President Obama Continues to Campaign for Health Care Reform: Throughout the week, the President has been working to garner increased support for health care reform through a variety of public forums. On Monday, President Obama traveled to Strongsville , Ohio, to build support for his health care plan.  In his speech, the President cited rising costs, declining insurance coverage and the inability of millions of Americans to pay rising insurance premiums as reasons for overhauling the health care system.

On Wednesday evening, the President appeared on Fox News to reiterate his stance for necessary and immediate reform. And on Friday, the President heads to the Patriot Center in Fairfax, Virginia, to hold his fourth and final rally on health care reform.

CBO Scoring of Reconciliation Bill: On Thursday, the Congressional Budget Office (CBO) and Joint Committee on Taxation (JCT) released their preliminary scoring of the House reconciliation proposal. Upon release of the legislative language in the proposal, the CBO will need to review that language and refine its estimate accordingly.

The CBO estimates that enacting the Senate and reconciliation bills together would result in a net reduction to the federal deficit of $138 billion over the 2010-19 period. The reconciliation bill itself would add $20 billion of net deficit reduction to the Senate bill's $118 billion net deficit reduction previously estimated by the CBO.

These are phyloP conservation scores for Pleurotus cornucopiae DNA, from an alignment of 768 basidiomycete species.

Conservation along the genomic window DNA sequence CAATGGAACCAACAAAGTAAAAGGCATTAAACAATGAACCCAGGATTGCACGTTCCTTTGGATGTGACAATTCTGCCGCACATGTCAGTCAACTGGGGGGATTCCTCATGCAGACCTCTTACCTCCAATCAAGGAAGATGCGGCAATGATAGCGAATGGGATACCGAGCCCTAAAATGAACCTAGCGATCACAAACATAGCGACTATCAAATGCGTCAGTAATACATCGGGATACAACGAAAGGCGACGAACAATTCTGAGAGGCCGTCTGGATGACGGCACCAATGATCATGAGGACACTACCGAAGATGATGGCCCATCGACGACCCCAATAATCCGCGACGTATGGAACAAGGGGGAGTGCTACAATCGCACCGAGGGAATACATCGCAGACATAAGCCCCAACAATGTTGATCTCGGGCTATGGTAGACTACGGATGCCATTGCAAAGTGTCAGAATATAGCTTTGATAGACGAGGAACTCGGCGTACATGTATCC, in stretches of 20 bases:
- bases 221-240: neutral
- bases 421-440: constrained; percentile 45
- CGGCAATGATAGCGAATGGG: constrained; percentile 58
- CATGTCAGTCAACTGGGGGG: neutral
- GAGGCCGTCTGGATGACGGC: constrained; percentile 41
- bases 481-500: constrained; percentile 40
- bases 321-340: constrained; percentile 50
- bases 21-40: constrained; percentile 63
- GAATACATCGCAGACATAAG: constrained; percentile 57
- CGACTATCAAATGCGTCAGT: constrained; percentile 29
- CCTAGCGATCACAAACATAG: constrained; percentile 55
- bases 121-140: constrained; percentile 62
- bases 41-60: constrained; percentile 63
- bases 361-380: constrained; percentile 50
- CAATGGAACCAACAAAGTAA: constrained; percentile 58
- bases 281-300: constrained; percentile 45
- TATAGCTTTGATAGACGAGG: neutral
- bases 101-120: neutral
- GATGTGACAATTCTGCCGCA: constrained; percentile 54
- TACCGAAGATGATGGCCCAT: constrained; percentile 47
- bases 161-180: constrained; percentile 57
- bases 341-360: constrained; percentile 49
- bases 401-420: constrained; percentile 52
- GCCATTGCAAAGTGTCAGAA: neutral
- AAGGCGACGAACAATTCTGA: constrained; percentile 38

The Congressional Budget Office also estimated that the deficit reduction effect of the Senate and reconciliation bills together for the period 2020-29 would be approximately one-half percent of the GDP. However, the CBO states that this estimate is imprecise and has a great degree of uncertainty.

Public Opinion

Americans Continue to Oppose Reform: Opposition to the health care reform plan is still prevalent in national polling. In a newly released Rasmussen Reports survey , 53 percent of American voters continue to oppose the health care reform plan proposed by President Obama and congressional Democrats. Similar to the numbers last week, 55 percent of those polled believe health care costs will continue to rise, and 52 percent think the quality of care will go down. Further, 57 percent believe passage of the proposal currently working its way through Congress will hurt the economy. 

In a recent Wall Street Journal/NBC poll, 48 percent of voters considered the health care reform bill a "bad idea" and 36 percent considered it a "good idea," when given a choice between those two answers. According to the survey, Americans are unhappy with the job Congress is doing, which is evident by their 17 percent approval rating. Further, 50 percent of those polled said they would vote every member of Congress out of office regardless of party affiliation. 

 

 

 

Looking Ahead   

Sunday's vote is expected to move the House closer to final passage of the two bills. And next week, Senate leaders await their chance to debate the reconciliation bill on the Senate floor.